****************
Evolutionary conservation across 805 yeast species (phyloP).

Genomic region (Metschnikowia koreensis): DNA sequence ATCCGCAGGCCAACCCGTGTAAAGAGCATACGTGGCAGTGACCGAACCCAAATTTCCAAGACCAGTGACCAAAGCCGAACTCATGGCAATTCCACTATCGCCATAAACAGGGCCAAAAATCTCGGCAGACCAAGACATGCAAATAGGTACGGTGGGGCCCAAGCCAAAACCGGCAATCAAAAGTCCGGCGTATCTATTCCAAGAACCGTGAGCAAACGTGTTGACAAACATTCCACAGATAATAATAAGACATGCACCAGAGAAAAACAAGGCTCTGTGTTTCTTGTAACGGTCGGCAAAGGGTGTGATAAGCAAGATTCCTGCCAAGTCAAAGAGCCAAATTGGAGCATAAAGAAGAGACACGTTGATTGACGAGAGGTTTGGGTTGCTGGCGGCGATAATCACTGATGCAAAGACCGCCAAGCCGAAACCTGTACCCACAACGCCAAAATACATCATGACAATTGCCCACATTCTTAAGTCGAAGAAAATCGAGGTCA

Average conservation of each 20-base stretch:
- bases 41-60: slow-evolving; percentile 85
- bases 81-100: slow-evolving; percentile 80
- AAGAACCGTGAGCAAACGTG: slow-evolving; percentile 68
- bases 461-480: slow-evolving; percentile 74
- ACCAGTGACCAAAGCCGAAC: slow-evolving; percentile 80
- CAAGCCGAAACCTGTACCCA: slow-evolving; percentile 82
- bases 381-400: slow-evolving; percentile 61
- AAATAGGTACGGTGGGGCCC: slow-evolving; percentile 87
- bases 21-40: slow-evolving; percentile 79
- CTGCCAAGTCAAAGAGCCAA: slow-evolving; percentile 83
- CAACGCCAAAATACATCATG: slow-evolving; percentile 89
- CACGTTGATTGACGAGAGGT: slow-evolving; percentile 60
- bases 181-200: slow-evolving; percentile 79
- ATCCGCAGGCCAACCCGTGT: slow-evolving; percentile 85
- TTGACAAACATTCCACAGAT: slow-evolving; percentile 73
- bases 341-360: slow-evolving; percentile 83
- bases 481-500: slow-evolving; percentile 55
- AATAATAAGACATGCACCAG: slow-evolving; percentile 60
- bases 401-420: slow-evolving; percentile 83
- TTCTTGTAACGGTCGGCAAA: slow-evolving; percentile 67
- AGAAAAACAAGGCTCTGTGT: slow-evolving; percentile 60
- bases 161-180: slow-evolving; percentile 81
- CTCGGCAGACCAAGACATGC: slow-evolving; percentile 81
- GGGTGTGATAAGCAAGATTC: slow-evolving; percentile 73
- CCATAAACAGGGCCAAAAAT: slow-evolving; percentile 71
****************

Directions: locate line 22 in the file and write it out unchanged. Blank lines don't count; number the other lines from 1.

- bases 401-420: slow-evolving; percentile 83